West Virginians are almost always unfairly stereotyped as toothless, backwoods hillbillies who eat squirrels from the backyard. Anthony Bourdain’s West Virginia episode was so special because he captured us all for what we are with no hidden agenda. He featured the natural beauty of our great state, but he also beautifully captured our humanity. He showed the people of West Virginia not as stupid, helpless victims of poverty, but as human beings who are working hard and getting by despite decades of being taken advantage of by big business. He wasn’t afraid to talk politics even though he knew he was a liberal New Yorker walking into Trump country. He didn’t come here wanting to change people’s minds, but to truly listen to us and allow us to tell our story.
Vienna, West Virginia
What other New Yorker talks about Chicago the way Bourdain did? He curated so many amazing stories about our artists, our cooks, and regular big-hearted folks [who are] keeping our city strong and evolving. We are not deep-dish pizza. To borrow a line from Bourdain, “We’re a big, brash, muscular, broad-shouldered motherf****n’ city.”
Anthony showed how diverse and young China is. While the [foreign] media’s idea of China is always political and shallow, Anthony showed the people, the life, the food of China. The food I grew up with was always made fun of at school. But I love how Anthony normalized the food. As for Shanghai, thank you for making such a cinematographic and beautiful episode about my city. After being away from Shanghai for four years for college, seeing him in my city moved me to tears. It made me appreciate my experiences in living in two countries.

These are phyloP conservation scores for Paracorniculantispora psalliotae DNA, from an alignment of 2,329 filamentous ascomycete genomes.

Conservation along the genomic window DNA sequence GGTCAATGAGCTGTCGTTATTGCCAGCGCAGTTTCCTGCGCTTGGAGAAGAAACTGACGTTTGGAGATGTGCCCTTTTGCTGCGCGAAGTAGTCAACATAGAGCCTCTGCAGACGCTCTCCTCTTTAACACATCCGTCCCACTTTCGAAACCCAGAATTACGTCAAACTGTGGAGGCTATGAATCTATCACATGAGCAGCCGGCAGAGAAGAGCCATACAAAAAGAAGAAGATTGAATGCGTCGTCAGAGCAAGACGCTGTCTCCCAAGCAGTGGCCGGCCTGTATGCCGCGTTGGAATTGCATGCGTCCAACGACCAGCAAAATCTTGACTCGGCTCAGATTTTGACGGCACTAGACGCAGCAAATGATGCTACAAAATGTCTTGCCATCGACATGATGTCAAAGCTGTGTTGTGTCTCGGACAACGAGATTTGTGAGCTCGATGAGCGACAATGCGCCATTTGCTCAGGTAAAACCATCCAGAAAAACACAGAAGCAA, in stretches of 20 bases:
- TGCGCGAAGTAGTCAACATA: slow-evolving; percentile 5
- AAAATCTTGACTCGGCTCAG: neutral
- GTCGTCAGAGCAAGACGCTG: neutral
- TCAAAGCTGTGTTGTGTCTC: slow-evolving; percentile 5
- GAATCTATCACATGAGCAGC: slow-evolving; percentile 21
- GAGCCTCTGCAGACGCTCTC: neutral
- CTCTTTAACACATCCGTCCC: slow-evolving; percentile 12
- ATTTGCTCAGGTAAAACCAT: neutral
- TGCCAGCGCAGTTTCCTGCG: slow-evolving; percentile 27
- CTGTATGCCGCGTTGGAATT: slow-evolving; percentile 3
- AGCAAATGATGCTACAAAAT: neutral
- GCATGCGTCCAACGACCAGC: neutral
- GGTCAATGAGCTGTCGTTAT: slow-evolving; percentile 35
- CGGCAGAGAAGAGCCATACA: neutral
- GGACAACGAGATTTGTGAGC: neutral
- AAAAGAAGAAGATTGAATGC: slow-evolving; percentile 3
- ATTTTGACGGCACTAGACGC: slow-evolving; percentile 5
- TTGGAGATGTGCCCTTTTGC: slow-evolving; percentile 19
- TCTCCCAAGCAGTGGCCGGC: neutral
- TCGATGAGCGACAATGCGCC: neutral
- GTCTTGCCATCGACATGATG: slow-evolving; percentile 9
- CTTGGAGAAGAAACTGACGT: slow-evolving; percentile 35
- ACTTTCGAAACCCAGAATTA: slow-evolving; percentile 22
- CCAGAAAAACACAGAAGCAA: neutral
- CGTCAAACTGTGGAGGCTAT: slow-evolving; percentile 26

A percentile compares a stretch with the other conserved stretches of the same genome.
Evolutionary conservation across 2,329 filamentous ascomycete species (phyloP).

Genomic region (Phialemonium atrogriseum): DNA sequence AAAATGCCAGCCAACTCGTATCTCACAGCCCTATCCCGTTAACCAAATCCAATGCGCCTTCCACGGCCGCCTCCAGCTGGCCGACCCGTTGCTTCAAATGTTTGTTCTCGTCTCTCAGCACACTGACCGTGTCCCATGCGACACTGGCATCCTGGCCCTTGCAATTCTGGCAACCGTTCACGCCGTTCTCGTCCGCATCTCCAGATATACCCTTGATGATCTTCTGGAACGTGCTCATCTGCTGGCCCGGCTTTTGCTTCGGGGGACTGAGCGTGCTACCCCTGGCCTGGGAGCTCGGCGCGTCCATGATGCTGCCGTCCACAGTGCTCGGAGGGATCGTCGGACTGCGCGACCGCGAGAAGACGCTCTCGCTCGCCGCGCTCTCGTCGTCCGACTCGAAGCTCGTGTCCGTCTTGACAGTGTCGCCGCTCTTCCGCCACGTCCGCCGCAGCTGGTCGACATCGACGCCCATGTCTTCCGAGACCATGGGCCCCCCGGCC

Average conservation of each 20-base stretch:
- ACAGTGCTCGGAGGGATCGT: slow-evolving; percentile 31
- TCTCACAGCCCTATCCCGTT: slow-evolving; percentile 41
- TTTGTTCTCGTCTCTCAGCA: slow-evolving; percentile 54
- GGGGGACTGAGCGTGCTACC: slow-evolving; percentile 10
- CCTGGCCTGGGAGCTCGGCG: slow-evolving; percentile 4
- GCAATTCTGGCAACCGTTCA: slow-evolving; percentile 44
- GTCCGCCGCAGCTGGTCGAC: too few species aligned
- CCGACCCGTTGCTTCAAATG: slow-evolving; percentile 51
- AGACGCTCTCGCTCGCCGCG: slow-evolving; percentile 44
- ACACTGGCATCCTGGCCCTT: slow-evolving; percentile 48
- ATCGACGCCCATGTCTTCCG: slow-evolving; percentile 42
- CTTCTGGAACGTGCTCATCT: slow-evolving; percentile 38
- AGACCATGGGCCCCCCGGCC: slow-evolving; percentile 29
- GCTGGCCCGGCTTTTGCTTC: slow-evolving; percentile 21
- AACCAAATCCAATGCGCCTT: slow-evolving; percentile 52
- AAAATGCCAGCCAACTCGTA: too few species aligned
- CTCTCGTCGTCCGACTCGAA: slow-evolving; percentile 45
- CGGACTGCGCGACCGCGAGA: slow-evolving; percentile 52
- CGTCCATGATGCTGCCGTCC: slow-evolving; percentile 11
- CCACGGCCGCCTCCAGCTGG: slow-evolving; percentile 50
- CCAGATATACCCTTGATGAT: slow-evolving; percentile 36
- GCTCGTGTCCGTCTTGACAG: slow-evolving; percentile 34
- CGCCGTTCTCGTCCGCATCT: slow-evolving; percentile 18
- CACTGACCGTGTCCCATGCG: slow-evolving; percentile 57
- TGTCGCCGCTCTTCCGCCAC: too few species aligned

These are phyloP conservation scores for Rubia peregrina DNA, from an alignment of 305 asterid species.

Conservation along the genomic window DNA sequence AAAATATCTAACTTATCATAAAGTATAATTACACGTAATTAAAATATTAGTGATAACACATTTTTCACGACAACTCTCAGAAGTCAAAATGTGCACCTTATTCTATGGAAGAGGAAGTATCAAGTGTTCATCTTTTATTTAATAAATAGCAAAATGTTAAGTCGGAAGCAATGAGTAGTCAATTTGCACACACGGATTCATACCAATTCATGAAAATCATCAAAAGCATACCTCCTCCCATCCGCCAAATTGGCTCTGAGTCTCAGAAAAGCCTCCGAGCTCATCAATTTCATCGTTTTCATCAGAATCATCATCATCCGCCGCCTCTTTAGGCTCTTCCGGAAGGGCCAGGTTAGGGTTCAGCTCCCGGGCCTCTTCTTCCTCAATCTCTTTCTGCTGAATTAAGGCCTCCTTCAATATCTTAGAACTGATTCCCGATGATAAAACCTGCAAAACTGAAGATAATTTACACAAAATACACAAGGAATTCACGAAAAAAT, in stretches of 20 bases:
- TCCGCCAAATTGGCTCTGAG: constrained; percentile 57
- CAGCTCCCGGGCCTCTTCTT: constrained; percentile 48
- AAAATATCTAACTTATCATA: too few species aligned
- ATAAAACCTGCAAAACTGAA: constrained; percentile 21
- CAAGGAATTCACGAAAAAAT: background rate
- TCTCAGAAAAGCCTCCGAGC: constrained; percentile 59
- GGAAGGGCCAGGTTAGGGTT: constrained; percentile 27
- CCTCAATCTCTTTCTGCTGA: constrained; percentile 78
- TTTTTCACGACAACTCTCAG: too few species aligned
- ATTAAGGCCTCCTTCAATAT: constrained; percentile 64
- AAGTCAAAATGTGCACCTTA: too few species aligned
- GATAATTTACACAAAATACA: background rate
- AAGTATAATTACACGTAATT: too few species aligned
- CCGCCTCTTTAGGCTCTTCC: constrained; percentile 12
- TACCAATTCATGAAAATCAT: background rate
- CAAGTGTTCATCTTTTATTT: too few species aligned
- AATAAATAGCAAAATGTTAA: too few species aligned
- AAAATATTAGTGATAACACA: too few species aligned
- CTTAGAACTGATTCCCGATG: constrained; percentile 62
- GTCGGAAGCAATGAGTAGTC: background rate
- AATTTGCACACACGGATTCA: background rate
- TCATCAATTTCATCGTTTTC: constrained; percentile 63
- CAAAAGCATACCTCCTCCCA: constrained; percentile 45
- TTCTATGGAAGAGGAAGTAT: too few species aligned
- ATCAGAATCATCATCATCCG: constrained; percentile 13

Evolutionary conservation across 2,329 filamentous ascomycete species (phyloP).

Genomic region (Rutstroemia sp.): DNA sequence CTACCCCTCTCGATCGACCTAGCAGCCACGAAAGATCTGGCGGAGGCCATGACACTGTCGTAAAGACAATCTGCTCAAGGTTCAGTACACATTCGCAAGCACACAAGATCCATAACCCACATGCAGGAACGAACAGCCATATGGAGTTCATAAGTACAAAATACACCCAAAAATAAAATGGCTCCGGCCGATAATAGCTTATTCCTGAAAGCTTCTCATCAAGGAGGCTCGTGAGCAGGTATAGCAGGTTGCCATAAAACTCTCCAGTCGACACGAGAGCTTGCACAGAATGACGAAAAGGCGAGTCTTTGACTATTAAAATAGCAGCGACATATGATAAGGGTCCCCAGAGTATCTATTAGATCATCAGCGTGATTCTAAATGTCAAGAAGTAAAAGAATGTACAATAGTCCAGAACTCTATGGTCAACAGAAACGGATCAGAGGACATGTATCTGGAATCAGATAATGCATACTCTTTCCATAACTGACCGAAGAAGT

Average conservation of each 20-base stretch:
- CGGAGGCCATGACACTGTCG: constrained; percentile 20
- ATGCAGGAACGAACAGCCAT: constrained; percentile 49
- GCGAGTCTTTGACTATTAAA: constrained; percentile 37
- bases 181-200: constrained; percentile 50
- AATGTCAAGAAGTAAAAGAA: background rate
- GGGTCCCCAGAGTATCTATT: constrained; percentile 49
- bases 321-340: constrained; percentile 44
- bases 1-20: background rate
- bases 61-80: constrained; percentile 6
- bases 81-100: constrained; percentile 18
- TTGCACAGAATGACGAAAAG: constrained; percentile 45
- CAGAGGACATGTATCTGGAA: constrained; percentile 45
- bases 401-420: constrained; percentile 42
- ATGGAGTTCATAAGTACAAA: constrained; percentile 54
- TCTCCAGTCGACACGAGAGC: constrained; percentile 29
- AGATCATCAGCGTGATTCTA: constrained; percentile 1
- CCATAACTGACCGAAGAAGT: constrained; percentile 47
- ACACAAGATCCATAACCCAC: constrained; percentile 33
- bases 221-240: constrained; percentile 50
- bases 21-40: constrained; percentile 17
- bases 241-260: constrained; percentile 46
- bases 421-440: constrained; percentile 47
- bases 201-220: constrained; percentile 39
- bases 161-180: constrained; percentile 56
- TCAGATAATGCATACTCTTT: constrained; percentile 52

Tony truly captured the beautiful, blooming swaths of culture of our multicultural city. What touched me the most was Anthony’s trek through Chinatown. I love that Tony memorialized the place I grew up going to every weekend for dance class and groceries on-screen. He captured the real Houston—the one that seems invisible to everyone else and is often overlooked. Tony saw right through the sheen and landed on the heart.
He truly captured the essence of saudades, the untranslatable Portuguese word for longing or nostalgia. Anyone who has visited Portugal knows that a piece of the beautiful country will remain in your heart forever. Anthony had a gift of transporting viewers to wherever he was. His show was my favorite hour of the week, where I could travel the world and see what the true destinations were like from my own home.
Bourdain was my hero, a constant presence in my mind who ignited a hunger to constantly seek something more and to recognize that human similarities far outweigh the differences. His passion for this world and enjoying everything good it has to offer was infectious.
I waited years for him to go to my home country of Hungary and was delighted when he spent time with Vilmos Zsigmond in Budapest. Bourdain’s interweaving of Budapest’s architecture, food, and gypsy music with Zsigmond’s life, including his experiences during the 1956 revolution, highlighted Hungary’s history and culture. Bourdain showed that Hungary has had its struggles but is ultimately a country of strong, smart, hearty people who endure and keep tradition alive through things like art and food.
Albany, New York
Anthony perfectly captured the disparities that continue to exist in South Africa yet simultaneously shone a light on the potential that is being unleashed in even the poorest places. Sometimes it takes an outsider to explain the positives that locals tend to overlook as they grapple with socioeconomic challenges. In Anthony Bourdain, there was no better outsider to do this.
Cape Town, South Africa
Season 2, Episode 2
He represented Palestine very well. His episode there fought negative stereotypes about Palestinians. It was the first time I remember seeing a positive image of Palestine and Palestinians on mainstream television.
Chicago, Ill., and Palestine